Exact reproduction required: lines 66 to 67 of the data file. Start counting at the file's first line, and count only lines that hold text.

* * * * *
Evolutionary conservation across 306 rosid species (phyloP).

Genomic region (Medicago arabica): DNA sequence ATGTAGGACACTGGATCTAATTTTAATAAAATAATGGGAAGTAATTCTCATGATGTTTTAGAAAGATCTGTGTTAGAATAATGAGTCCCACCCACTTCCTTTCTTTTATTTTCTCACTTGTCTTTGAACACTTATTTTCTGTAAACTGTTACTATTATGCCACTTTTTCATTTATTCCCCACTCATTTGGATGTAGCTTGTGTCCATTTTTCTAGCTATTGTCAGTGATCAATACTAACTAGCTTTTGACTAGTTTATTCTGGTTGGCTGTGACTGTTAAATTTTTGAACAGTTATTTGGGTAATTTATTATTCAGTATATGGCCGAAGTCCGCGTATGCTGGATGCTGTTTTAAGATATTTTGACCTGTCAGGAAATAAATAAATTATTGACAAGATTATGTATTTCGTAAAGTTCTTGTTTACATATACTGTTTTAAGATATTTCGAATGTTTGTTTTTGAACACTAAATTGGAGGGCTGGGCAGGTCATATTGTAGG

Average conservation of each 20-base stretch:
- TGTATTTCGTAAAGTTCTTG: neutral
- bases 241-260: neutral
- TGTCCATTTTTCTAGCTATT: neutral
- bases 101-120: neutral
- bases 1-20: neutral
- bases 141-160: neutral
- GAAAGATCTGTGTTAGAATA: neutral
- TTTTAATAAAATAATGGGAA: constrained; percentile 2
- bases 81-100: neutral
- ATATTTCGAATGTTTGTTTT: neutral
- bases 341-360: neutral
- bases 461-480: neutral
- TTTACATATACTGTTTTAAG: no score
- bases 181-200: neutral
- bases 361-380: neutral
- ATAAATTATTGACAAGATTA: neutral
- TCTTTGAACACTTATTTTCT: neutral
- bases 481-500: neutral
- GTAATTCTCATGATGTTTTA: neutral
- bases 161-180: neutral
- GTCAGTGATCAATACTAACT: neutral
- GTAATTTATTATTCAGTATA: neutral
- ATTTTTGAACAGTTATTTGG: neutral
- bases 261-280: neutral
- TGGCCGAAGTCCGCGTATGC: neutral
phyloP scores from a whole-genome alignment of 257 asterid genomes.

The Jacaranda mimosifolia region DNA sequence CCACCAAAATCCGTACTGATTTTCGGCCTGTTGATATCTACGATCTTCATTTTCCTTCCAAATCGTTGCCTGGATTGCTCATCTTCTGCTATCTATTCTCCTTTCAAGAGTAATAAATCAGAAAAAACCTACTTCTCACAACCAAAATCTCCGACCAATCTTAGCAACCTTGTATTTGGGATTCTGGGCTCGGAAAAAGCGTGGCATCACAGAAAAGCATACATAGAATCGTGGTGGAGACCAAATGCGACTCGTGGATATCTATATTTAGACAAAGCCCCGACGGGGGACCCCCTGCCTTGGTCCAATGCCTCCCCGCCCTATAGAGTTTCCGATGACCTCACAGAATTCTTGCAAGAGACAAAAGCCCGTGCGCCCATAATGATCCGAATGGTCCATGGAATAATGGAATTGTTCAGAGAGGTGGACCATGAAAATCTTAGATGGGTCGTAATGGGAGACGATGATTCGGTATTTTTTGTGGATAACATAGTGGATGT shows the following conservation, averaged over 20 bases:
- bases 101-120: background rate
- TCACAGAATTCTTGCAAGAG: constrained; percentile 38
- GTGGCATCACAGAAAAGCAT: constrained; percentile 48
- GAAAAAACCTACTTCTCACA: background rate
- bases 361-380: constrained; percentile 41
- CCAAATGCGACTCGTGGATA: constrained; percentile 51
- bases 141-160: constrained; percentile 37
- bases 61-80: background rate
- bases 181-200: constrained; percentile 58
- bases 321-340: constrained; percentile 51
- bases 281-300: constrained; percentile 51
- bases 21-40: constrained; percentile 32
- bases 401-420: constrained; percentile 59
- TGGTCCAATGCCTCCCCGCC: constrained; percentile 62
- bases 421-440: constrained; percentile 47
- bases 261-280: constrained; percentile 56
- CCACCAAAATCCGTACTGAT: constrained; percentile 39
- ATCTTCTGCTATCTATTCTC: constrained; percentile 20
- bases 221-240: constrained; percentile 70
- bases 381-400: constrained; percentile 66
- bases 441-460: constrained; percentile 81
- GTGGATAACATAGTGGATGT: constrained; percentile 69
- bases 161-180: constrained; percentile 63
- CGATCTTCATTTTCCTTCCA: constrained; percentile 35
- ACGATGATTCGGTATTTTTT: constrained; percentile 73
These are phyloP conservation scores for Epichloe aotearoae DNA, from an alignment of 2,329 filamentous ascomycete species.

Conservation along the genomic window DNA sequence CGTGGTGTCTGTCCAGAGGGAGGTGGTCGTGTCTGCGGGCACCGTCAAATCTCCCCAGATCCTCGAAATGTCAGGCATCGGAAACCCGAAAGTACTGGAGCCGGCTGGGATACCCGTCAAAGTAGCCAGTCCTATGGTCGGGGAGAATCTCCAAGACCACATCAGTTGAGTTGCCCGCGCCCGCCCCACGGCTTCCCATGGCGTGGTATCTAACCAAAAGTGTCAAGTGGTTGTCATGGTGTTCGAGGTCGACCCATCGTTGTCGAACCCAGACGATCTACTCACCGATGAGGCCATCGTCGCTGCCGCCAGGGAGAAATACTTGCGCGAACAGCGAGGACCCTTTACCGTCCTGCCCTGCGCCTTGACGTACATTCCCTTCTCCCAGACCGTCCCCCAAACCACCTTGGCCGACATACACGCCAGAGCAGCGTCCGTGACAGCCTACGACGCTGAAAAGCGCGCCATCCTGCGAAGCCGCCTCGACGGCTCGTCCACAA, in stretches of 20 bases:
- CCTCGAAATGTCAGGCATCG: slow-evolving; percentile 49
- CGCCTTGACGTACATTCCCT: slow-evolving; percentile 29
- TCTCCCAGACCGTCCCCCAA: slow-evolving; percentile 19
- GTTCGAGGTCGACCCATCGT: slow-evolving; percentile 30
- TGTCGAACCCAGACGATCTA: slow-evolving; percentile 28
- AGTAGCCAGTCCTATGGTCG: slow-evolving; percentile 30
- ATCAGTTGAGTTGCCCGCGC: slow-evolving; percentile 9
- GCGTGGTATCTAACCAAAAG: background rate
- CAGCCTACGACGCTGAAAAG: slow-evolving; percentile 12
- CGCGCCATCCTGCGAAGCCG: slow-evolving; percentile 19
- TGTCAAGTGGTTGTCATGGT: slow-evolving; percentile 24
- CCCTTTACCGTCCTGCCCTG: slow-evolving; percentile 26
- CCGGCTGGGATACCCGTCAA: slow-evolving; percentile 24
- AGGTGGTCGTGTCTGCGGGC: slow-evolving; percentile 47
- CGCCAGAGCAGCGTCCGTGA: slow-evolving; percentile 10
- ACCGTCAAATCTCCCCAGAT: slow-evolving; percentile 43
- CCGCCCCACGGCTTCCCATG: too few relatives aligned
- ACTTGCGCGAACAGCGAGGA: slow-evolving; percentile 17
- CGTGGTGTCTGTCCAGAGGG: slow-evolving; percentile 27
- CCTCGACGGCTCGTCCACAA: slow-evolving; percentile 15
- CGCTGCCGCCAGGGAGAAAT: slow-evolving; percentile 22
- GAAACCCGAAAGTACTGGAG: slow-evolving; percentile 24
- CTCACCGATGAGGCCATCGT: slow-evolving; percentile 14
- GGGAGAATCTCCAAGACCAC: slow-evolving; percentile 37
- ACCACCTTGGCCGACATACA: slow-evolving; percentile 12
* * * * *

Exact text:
- CAGCCTACGACGCTGAAAAG: slow-evolving; percentile 12
- CGCGCCATCCTGCGAAGCCG: slow-evolving; percentile 19